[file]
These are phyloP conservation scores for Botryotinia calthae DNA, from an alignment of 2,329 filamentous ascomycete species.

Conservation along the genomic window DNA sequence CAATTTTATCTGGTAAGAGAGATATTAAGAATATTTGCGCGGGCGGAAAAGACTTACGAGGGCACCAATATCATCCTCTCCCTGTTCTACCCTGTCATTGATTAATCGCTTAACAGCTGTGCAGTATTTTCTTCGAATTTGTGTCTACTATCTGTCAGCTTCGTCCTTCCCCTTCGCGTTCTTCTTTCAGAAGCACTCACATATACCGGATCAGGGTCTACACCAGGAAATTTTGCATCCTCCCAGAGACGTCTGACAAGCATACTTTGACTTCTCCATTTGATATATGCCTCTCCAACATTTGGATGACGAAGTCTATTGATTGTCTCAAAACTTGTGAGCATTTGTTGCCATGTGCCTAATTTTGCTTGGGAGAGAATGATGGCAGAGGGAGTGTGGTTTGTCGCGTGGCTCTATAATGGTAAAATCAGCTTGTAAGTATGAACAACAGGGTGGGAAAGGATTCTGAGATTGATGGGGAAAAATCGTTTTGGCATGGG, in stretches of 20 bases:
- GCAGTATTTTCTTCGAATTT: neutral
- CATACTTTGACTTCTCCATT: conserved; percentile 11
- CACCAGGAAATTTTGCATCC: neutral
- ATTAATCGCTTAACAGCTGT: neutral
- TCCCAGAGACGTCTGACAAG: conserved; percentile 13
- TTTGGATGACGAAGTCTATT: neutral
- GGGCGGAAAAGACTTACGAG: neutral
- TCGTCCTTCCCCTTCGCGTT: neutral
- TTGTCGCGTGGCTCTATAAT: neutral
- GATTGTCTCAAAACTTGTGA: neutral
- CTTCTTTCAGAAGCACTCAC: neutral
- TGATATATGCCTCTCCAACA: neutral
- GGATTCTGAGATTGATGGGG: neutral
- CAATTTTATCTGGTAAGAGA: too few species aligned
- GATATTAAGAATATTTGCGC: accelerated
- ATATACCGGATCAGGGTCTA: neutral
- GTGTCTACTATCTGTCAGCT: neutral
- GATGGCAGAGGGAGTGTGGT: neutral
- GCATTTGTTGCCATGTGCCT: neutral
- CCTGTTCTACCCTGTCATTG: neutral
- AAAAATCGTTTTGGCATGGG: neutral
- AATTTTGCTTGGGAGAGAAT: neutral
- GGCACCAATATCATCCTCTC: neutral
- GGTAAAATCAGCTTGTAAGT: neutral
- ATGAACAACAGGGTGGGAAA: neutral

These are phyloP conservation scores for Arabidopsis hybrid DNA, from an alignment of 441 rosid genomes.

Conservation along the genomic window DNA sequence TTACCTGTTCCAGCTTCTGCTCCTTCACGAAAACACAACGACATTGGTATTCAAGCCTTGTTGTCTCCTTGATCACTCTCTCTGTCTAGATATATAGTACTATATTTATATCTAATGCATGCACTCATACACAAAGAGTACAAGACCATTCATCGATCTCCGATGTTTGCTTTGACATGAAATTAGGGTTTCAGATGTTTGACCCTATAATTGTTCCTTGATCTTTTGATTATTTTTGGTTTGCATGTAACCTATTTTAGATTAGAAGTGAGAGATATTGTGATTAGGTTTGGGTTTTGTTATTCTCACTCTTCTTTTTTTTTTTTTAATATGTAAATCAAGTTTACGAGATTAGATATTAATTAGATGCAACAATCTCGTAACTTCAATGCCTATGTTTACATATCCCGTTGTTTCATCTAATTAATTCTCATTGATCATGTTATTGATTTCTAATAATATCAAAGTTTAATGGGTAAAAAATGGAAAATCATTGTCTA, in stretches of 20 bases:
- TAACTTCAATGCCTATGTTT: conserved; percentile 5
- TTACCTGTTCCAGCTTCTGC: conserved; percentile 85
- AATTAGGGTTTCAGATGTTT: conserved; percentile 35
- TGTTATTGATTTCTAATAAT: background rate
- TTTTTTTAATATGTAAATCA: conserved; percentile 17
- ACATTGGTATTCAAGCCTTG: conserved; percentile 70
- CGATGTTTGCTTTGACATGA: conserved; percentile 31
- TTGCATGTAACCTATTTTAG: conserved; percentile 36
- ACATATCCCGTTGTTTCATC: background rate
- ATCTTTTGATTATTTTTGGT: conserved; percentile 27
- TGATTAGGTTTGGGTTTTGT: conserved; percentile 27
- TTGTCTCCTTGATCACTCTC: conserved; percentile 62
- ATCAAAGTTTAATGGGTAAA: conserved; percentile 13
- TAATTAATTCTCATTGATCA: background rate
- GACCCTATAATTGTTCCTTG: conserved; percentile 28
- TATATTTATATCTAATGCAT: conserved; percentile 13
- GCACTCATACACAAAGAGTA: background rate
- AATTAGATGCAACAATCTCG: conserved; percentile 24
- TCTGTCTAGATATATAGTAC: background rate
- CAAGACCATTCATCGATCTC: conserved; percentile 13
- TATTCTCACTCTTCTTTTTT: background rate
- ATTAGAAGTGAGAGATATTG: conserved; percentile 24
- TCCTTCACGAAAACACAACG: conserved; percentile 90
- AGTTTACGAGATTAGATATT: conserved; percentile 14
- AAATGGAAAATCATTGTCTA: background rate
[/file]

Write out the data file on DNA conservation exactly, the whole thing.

These are phyloP conservation scores for Botryotinia calthae DNA, from an alignment of 2,329 filamentous ascomycete species.

Conservation along the genomic window DNA sequence CAATTTTATCTGGTAAGAGAGATATTAAGAATATTTGCGCGGGCGGAAAAGACTTACGAGGGCACCAATATCATCCTCTCCCTGTTCTACCCTGTCATTGATTAATCGCTTAACAGCTGTGCAGTATTTTCTTCGAATTTGTGTCTACTATCTGTCAGCTTCGTCCTTCCCCTTCGCGTTCTTCTTTCAGAAGCACTCACATATACCGGATCAGGGTCTACACCAGGAAATTTTGCATCCTCCCAGAGACGTCTGACAAGCATACTTTGACTTCTCCATTTGATATATGCCTCTCCAACATTTGGATGACGAAGTCTATTGATTGTCTCAAAACTTGTGAGCATTTGTTGCCATGTGCCTAATTTTGCTTGGGAGAGAATGATGGCAGAGGGAGTGTGGTTTGTCGCGTGGCTCTATAATGGTAAAATCAGCTTGTAAGTATGAACAACAGGGTGGGAAAGGATTCTGAGATTGATGGGGAAAAATCGTTTTGGCATGGG, in stretches of 20 bases:
- GCAGTATTTTCTTCGAATTT: neutral
- CATACTTTGACTTCTCCATT: conserved; percentile 11
- CACCAGGAAATTTTGCATCC: neutral
- ATTAATCGCTTAACAGCTGT: neutral
- TCCCAGAGACGTCTGACAAG: conserved; percentile 13
- TTTGGATGACGAAGTCTATT: neutral
- GGGCGGAAAAGACTTACGAG: neutral
- TCGTCCTTCCCCTTCGCGTT: neutral
- TTGTCGCGTGGCTCTATAAT: neutral
- GATTGTCTCAAAACTTGTGA: neutral
- CTTCTTTCAGAAGCACTCAC: neutral
- TGATATATGCCTCTCCAACA: neutral
- GGATTCTGAGATTGATGGGG: neutral
- CAATTTTATCTGGTAAGAGA: too few species aligned
- GATATTAAGAATATTTGCGC: accelerated
- ATATACCGGATCAGGGTCTA: neutral
- GTGTCTACTATCTGTCAGCT: neutral
- GATGGCAGAGGGAGTGTGGT: neutral
- GCATTTGTTGCCATGTGCCT: neutral
- CCTGTTCTACCCTGTCATTG: neutral
- AAAAATCGTTTTGGCATGGG: neutral
- AATTTTGCTTGGGAGAGAAT: neutral
- GGCACCAATATCATCCTCTC: neutral
- GGTAAAATCAGCTTGTAAGT: neutral
- ATGAACAACAGGGTGGGAAA: neutral

These are phyloP conservation scores for Arabidopsis hybrid DNA, from an alignment of 441 rosid genomes.

Conservation along the genomic window DNA sequence TTACCTGTTCCAGCTTCTGCTCCTTCACGAAAACACAACGACATTGGTATTCAAGCCTTGTTGTCTCCTTGATCACTCTCTCTGTCTAGATATATAGTACTATATTTATATCTAATGCATGCACTCATACACAAAGAGTACAAGACCATTCATCGATCTCCGATGTTTGCTTTGACATGAAATTAGGGTTTCAGATGTTTGACCCTATAATTGTTCCTTGATCTTTTGATTATTTTTGGTTTGCATGTAACCTATTTTAGATTAGAAGTGAGAGATATTGTGATTAGGTTTGGGTTTTGTTATTCTCACTCTTCTTTTTTTTTTTTTAATATGTAAATCAAGTTTACGAGATTAGATATTAATTAGATGCAACAATCTCGTAACTTCAATGCCTATGTTTACATATCCCGTTGTTTCATCTAATTAATTCTCATTGATCATGTTATTGATTTCTAATAATATCAAAGTTTAATGGGTAAAAAATGGAAAATCATTGTCTA, in stretches of 20 bases:
- TAACTTCAATGCCTATGTTT: conserved; percentile 5
- TTACCTGTTCCAGCTTCTGC: conserved; percentile 85
- AATTAGGGTTTCAGATGTTT: conserved; percentile 35
- TGTTATTGATTTCTAATAAT: background rate
- TTTTTTTAATATGTAAATCA: conserved; percentile 17
- ACATTGGTATTCAAGCCTTG: conserved; percentile 70
- CGATGTTTGCTTTGACATGA: conserved; percentile 31
- TTGCATGTAACCTATTTTAG: conserved; percentile 36
- ACATATCCCGTTGTTTCATC: background rate
- ATCTTTTGATTATTTTTGGT: conserved; percentile 27
- TGATTAGGTTTGGGTTTTGT: conserved; percentile 27
- TTGTCTCCTTGATCACTCTC: conserved; percentile 62
- ATCAAAGTTTAATGGGTAAA: conserved; percentile 13
- TAATTAATTCTCATTGATCA: background rate
- GACCCTATAATTGTTCCTTG: conserved; percentile 28
- TATATTTATATCTAATGCAT: conserved; percentile 13
- GCACTCATACACAAAGAGTA: background rate
- AATTAGATGCAACAATCTCG: conserved; percentile 24
- TCTGTCTAGATATATAGTAC: background rate
- CAAGACCATTCATCGATCTC: conserved; percentile 13
- TATTCTCACTCTTCTTTTTT: background rate
- ATTAGAAGTGAGAGATATTG: conserved; percentile 24
- TCCTTCACGAAAACACAACG: conserved; percentile 90
- AGTTTACGAGATTAGATATT: conserved; percentile 14
- AAATGGAAAATCATTGTCTA: background rate